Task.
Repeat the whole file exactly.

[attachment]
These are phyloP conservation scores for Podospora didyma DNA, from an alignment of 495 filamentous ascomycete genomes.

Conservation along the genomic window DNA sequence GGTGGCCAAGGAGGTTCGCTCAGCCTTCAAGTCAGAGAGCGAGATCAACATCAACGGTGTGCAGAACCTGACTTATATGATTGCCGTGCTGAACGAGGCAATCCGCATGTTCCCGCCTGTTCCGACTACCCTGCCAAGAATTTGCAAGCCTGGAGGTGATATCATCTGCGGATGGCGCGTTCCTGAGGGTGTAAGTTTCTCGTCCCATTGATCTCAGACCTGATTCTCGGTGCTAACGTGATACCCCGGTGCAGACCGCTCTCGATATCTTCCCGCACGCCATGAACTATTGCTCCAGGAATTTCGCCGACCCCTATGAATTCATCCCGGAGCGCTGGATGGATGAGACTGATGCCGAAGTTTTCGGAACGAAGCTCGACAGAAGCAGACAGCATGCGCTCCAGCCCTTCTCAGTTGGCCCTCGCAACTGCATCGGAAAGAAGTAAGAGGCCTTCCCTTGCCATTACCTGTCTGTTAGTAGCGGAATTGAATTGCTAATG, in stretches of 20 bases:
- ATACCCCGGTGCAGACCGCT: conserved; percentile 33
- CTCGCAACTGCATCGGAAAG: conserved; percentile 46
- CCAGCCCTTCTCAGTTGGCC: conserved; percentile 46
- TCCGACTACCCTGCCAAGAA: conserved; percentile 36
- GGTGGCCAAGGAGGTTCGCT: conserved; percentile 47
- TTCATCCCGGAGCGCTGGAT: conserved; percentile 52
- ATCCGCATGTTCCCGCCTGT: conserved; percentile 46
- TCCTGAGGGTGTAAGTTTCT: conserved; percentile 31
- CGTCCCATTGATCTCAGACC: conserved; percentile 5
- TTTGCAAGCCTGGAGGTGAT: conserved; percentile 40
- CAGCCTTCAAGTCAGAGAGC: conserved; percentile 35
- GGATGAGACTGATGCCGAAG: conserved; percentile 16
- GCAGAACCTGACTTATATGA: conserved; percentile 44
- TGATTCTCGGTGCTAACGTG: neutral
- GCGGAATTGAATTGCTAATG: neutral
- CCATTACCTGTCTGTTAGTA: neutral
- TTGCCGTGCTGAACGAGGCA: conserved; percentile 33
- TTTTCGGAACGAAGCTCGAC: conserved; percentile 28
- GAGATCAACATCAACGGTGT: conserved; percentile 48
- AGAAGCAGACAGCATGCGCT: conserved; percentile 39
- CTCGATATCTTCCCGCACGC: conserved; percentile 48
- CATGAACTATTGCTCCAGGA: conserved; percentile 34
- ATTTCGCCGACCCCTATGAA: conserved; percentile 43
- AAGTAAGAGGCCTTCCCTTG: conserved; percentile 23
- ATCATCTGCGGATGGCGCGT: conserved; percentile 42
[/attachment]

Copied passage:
These are phyloP conservation scores for Podospora didyma DNA, from an alignment of 495 filamentous ascomycete genomes.

Conservation along the genomic window DNA sequence GGTGGCCAAGGAGGTTCGCTCAGCCTTCAAGTCAGAGAGCGAGATCAACATCAACGGTGTGCAGAACCTGACTTATATGATTGCCGTGCTGAACGAGGCAATCCGCATGTTCCCGCCTGTTCCGACTACCCTGCCAAGAATTTGCAAGCCTGGAGGTGATATCATCTGCGGATGGCGCGTTCCTGAGGGTGTAAGTTTCTCGTCCCATTGATCTCAGACCTGATTCTCGGTGCTAACGTGATACCCCGGTGCAGACCGCTCTCGATATCTTCCCGCACGCCATGAACTATTGCTCCAGGAATTTCGCCGACCCCTATGAATTCATCCCGGAGCGCTGGATGGATGAGACTGATGCCGAAGTTTTCGGAACGAAGCTCGACAGAAGCAGACAGCATGCGCTCCAGCCCTTCTCAGTTGGCCCTCGCAACTGCATCGGAAAGAAGTAAGAGGCCTTCCCTTGCCATTACCTGTCTGTTAGTAGCGGAATTGAATTGCTAATG, in stretches of 20 bases:
- ATACCCCGGTGCAGACCGCT: conserved; percentile 33
- CTCGCAACTGCATCGGAAAG: conserved; percentile 46
- CCAGCCCTTCTCAGTTGGCC: conserved; percentile 46
- TCCGACTACCCTGCCAAGAA: conserved; percentile 36
- GGTGGCCAAGGAGGTTCGCT: conserved; percentile 47
- TTCATCCCGGAGCGCTGGAT: conserved; percentile 52
- ATCCGCATGTTCCCGCCTGT: conserved; percentile 46
- TCCTGAGGGTGTAAGTTTCT: conserved; percentile 31
- CGTCCCATTGATCTCAGACC: conserved; percentile 5
- TTTGCAAGCCTGGAGGTGAT: conserved; percentile 40
- CAGCCTTCAAGTCAGAGAGC: conserved; percentile 35
- GGATGAGACTGATGCCGAAG: conserved; percentile 16
- GCAGAACCTGACTTATATGA: conserved; percentile 44
- TGATTCTCGGTGCTAACGTG: neutral
- GCGGAATTGAATTGCTAATG: neutral
- CCATTACCTGTCTGTTAGTA: neutral
- TTGCCGTGCTGAACGAGGCA: conserved; percentile 33
- TTTTCGGAACGAAGCTCGAC: conserved; percentile 28
- GAGATCAACATCAACGGTGT: conserved; percentile 48
- AGAAGCAGACAGCATGCGCT: conserved; percentile 39
- CTCGATATCTTCCCGCACGC: conserved; percentile 48
- CATGAACTATTGCTCCAGGA: conserved; percentile 34
- ATTTCGCCGACCCCTATGAA: conserved; percentile 43
- AAGTAAGAGGCCTTCCCTTG: conserved; percentile 23
- ATCATCTGCGGATGGCGCGT: conserved; percentile 42